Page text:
I want to find a way to generate sets that contain elements that sum to a certain target. Initially, I have an array that contains elements representing the maximum value that can be stored in that index.

For example, the input is [8,6,1] and the target is 10. The algorithm should produce all sets that have elements [ (<=8), (<=6), (<=1) ] such that their sum is equal to 10. Examples include: [8,1,1], [8,2,0], [7,3,0], ...

A major consideration for this algorithm is that it should work on any input length (the above example has a length of 3).

I think the solution is close to the subset sum problem, but I wasn't able to figure it out. Any help is appreciated.

Side note: python code is preferred, but Pseudo-code should be fine.



1 Answer 1


Where subset sum takes exponential time to find a solution, here you can find one solution quickly, but there are exponentially many solutions, and therefore it will take exponential time to find them all.

Or factorial really, on the length (let's call this $n$) of the array, as every time you have a set of $n$ numbers that add up to the target, all $n!$ permutations of this is a solution in the worst case, when they are within the maximum values (that is, [6,4,0] and [4,6,0] are not the same solution but both valid). So if the target can be summed from $n$ numbers in $k$ different ways, then we can have up to as many as $k * n!$ solutions in the worst case.

For small problems, you should be able to solve this using recursion. Here is a pseudocode representation that should work. Hope it all makes sense.


1:$\quad$ function RECURSE( index , sum , value , array )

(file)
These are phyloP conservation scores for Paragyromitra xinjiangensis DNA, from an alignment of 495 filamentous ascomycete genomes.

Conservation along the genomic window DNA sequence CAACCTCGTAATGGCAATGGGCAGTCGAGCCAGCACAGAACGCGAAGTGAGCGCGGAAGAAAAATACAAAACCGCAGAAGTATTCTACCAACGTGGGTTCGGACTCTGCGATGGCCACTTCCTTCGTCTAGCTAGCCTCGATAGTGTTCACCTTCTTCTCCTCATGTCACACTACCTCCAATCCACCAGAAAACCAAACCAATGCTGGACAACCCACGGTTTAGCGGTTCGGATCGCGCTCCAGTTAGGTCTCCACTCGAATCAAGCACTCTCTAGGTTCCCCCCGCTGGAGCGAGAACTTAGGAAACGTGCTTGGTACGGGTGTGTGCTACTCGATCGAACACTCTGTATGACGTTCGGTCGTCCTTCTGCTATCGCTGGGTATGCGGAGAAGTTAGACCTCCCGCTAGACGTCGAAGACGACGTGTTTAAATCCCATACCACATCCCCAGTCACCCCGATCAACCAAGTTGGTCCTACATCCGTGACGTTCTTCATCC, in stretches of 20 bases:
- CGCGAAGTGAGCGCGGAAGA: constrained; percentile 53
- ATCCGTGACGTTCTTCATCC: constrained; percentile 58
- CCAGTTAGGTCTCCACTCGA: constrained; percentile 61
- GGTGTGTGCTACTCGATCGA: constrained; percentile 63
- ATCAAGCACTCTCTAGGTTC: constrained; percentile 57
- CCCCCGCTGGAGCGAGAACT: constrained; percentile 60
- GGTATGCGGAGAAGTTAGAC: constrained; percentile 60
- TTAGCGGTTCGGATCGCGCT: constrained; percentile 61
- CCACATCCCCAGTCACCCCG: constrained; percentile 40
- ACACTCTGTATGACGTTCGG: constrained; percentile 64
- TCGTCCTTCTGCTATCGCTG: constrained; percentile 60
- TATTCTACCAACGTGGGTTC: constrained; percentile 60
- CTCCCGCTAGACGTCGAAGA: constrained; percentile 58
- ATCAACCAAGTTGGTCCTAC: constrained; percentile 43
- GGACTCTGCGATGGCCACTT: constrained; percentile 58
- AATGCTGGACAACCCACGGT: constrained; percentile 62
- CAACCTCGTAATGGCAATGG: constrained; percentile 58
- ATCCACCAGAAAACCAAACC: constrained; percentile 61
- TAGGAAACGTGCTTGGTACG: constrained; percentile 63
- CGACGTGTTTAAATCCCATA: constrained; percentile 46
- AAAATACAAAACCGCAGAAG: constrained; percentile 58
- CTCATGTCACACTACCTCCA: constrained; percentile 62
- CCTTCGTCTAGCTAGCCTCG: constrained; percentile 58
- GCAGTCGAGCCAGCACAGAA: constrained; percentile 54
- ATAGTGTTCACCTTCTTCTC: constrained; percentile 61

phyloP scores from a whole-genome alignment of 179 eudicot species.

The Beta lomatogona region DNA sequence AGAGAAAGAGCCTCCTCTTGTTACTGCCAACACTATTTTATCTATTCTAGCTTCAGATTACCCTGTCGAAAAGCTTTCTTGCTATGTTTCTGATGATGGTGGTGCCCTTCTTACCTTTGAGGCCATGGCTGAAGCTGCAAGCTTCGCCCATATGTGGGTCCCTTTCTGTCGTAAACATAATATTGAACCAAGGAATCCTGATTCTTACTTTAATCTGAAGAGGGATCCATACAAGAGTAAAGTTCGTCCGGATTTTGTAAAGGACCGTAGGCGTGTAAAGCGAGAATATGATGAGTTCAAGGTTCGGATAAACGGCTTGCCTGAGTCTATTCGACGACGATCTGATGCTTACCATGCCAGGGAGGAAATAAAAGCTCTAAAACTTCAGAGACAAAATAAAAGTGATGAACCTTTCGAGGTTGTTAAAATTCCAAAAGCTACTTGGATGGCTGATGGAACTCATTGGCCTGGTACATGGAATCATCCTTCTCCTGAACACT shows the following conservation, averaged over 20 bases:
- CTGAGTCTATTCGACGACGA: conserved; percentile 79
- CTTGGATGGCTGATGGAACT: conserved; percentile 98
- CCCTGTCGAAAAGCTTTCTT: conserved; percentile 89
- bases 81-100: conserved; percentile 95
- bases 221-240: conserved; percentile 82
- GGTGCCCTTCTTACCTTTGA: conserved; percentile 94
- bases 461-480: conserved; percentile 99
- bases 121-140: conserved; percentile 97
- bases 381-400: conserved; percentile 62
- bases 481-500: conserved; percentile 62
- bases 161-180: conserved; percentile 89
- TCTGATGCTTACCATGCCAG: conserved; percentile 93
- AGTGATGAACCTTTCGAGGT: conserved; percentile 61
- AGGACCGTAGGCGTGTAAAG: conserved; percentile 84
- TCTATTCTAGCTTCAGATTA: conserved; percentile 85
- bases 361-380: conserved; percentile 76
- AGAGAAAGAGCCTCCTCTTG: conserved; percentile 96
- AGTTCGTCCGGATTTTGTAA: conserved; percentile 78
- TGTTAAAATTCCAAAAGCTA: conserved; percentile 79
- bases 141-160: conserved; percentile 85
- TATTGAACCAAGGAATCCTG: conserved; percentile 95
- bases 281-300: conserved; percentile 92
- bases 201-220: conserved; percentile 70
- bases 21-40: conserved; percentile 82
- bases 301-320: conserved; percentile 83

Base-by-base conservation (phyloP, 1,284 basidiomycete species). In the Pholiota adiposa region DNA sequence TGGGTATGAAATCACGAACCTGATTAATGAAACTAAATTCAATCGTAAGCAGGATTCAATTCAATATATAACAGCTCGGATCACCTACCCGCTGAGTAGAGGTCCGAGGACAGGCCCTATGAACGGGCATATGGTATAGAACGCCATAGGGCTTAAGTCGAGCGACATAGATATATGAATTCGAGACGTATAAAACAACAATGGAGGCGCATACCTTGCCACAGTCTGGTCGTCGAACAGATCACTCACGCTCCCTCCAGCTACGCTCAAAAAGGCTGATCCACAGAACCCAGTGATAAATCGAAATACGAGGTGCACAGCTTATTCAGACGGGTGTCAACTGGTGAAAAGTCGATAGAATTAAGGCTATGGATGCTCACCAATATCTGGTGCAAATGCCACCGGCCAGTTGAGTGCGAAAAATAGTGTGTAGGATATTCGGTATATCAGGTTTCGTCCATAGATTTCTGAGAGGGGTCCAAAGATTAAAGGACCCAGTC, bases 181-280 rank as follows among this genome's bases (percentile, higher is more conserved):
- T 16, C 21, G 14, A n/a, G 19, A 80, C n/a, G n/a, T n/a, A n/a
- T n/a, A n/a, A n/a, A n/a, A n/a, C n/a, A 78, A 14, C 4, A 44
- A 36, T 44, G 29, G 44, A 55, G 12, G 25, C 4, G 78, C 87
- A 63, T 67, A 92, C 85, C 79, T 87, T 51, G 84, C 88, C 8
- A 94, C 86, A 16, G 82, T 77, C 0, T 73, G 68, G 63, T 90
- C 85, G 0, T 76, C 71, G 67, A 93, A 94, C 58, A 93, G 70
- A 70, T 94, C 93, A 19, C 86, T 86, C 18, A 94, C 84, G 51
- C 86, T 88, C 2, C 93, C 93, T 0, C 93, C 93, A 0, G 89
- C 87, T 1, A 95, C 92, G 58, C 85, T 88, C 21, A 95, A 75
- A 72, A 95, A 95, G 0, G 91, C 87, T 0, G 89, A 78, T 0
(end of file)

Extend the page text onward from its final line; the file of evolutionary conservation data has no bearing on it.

2:$\quad\quad$ sum $\leftarrow$ sum + value

3:$\quad\quad$ if sum = target and index is last index in array then print result $\quad$// it's a match

4:$\quad\quad$ if sum $\gt$ target or index is the last index in array then return $\quad$// no result here

5:$\quad\quad$ increment index

6:$\quad\quad$ for $i = 0$ to $i =$ max allowed value on index do

7:$\quad\quad\quad$ newArray $\leftarrow$ copy of array

8:$\quad\quad\quad$ newArray[index] $\leftarrow i$

9:$\quad\quad\quad$ RECURSE( index , sum , i , newArray )

10:$\quad\quad$ end for

11:$\quad$ end function


12:$\quad$ function MAIN

13:$\quad\quad$ for $i = 0$ to max allowed value on index 0 i array do

14:$\quad\quad\quad$ array $\leftarrow$ new array

15:$\quad\quad\quad$ array[0] $\leftarrow$ $i$

16:$\quad\quad\quad$ call RECURSE( 0 , 0 , $i$ , array )

17:$\quad\quad$ end for

18:$\quad$ end function

  • $\begingroup$ It looks like the RECURSE function doesn't call itself, so it isn't actually recursive. Have you tested your algorithm? $\endgroup$
    – HEKTO
    Sep 19, 2019 at 4:01
  • $\begingroup$ Oops, yes you are right. I did make a working implementation in C#, just forgot the - obviously very important - call to recurse in the pseudocode. It's now added to line 9. Thanks for finding that mistake. $\endgroup$
    – AstridNeu
    Sep 19, 2019 at 4:58

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